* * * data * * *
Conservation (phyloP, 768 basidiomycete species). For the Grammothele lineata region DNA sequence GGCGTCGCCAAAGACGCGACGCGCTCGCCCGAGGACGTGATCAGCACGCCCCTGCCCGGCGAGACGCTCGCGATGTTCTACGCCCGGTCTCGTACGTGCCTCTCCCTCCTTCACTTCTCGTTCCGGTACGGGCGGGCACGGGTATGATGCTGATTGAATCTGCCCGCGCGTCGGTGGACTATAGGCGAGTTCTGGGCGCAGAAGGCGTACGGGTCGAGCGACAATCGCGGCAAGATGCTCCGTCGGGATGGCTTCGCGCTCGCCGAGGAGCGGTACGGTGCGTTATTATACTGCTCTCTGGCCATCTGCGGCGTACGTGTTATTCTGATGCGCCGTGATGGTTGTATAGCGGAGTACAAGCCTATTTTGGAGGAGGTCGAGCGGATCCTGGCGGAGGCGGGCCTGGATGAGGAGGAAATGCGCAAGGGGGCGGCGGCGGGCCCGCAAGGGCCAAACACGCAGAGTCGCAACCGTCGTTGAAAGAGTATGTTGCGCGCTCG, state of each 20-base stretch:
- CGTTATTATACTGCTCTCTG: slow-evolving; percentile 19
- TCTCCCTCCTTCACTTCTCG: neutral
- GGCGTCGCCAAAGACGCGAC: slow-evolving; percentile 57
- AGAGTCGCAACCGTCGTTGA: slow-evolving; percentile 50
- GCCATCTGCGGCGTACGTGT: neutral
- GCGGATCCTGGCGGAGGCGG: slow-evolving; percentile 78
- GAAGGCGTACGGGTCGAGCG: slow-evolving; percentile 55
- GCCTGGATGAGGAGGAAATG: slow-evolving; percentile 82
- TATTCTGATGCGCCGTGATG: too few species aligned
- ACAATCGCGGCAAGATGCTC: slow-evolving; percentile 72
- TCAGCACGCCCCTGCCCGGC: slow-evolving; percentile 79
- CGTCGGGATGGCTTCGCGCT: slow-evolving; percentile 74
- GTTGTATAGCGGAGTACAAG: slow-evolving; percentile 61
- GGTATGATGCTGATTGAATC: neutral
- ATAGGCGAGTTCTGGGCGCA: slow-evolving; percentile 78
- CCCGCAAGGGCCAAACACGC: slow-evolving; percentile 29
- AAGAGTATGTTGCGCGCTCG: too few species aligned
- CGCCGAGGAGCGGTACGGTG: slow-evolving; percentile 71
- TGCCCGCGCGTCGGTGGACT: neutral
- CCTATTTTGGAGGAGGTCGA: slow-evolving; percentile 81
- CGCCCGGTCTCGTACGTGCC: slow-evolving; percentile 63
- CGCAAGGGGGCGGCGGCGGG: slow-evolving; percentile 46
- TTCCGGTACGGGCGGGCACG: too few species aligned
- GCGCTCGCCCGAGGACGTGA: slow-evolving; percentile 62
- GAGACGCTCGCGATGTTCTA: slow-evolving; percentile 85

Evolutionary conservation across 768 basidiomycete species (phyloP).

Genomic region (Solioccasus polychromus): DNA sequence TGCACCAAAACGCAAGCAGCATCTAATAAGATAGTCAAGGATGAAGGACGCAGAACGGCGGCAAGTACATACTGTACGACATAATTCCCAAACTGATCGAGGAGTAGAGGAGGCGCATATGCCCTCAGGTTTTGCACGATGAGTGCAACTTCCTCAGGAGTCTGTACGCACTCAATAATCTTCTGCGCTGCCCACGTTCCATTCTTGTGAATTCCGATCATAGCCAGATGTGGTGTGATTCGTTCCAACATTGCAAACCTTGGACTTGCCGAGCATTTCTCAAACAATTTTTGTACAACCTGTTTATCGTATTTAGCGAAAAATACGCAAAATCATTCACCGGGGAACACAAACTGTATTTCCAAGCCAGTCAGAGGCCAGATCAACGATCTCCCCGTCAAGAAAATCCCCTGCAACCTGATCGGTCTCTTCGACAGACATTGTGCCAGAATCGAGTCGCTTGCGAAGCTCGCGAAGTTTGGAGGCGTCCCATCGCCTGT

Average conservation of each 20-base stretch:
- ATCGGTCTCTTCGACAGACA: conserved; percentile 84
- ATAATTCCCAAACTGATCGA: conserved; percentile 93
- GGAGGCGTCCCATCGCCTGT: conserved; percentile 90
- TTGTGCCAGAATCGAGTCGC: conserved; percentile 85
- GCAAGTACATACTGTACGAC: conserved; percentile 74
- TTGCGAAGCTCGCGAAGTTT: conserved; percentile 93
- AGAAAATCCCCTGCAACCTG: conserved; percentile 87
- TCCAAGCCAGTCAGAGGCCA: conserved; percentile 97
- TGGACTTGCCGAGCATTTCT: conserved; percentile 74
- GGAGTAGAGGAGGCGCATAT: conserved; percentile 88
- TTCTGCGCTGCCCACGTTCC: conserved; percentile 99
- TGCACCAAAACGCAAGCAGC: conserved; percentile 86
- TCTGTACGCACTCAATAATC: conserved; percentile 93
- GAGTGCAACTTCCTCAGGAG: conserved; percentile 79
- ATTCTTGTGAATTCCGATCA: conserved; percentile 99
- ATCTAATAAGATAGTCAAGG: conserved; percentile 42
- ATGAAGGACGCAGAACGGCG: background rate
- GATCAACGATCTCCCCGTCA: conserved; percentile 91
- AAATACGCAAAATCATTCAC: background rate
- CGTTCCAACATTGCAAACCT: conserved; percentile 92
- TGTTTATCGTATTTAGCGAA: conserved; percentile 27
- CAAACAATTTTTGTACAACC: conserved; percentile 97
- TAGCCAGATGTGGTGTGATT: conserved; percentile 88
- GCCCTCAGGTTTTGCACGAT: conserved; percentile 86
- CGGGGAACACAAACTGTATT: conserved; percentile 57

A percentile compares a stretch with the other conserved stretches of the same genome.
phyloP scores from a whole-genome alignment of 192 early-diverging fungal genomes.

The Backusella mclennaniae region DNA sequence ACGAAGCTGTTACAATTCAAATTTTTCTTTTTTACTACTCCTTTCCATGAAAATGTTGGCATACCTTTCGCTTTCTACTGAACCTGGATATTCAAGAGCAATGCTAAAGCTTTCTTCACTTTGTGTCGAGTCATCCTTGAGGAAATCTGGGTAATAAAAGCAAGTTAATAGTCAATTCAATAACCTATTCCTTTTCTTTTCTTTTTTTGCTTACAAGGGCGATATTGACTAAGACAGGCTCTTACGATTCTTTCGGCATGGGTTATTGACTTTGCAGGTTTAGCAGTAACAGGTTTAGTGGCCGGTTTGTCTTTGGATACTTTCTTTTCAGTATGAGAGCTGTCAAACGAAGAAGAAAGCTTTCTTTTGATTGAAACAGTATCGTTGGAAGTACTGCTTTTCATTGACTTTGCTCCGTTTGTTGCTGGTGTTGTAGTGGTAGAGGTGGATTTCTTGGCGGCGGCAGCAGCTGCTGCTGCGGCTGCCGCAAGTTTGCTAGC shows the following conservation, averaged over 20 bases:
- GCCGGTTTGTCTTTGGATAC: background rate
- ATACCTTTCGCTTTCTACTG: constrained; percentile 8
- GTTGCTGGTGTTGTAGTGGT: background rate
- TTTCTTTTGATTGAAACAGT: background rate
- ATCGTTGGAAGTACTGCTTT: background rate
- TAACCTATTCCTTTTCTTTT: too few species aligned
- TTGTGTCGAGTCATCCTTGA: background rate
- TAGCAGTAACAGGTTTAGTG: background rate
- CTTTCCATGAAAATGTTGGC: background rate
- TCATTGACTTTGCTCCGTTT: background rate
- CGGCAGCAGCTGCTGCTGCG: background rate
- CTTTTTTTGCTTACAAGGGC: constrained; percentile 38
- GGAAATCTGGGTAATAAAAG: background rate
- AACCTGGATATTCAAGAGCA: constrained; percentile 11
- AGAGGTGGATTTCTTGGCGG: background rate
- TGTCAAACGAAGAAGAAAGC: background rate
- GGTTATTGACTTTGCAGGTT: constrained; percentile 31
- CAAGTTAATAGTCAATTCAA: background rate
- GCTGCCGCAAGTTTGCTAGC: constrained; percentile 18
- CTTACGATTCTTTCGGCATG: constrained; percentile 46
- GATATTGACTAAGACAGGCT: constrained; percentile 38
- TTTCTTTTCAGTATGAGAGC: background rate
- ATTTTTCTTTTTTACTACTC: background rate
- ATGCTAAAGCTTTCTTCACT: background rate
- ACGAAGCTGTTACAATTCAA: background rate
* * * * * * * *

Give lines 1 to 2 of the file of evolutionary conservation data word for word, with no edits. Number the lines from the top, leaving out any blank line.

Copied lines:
Conservation (phyloP, 768 basidiomycete species). For the Grammothele lineata region DNA sequence GGCGTCGCCAAAGACGCGACGCGCTCGCCCGAGGACGTGATCAGCACGCCCCTGCCCGGCGAGACGCTCGCGATGTTCTACGCCCGGTCTCGTACGTGCCTCTCCCTCCTTCACTTCTCGTTCCGGTACGGGCGGGCACGGGTATGATGCTGATTGAATCTGCCCGCGCGTCGGTGGACTATAGGCGAGTTCTGGGCGCAGAAGGCGTACGGGTCGAGCGACAATCGCGGCAAGATGCTCCGTCGGGATGGCTTCGCGCTCGCCGAGGAGCGGTACGGTGCGTTATTATACTGCTCTCTGGCCATCTGCGGCGTACGTGTTATTCTGATGCGCCGTGATGGTTGTATAGCGGAGTACAAGCCTATTTTGGAGGAGGTCGAGCGGATCCTGGCGGAGGCGGGCCTGGATGAGGAGGAAATGCGCAAGGGGGCGGCGGCGGGCCCGCAAGGGCCAAACACGCAGAGTCGCAACCGTCGTTGAAAGAGTATGTTGCGCGCTCG, state of each 20-base stretch:
- CGTTATTATACTGCTCTCTG: slow-evolving; percentile 19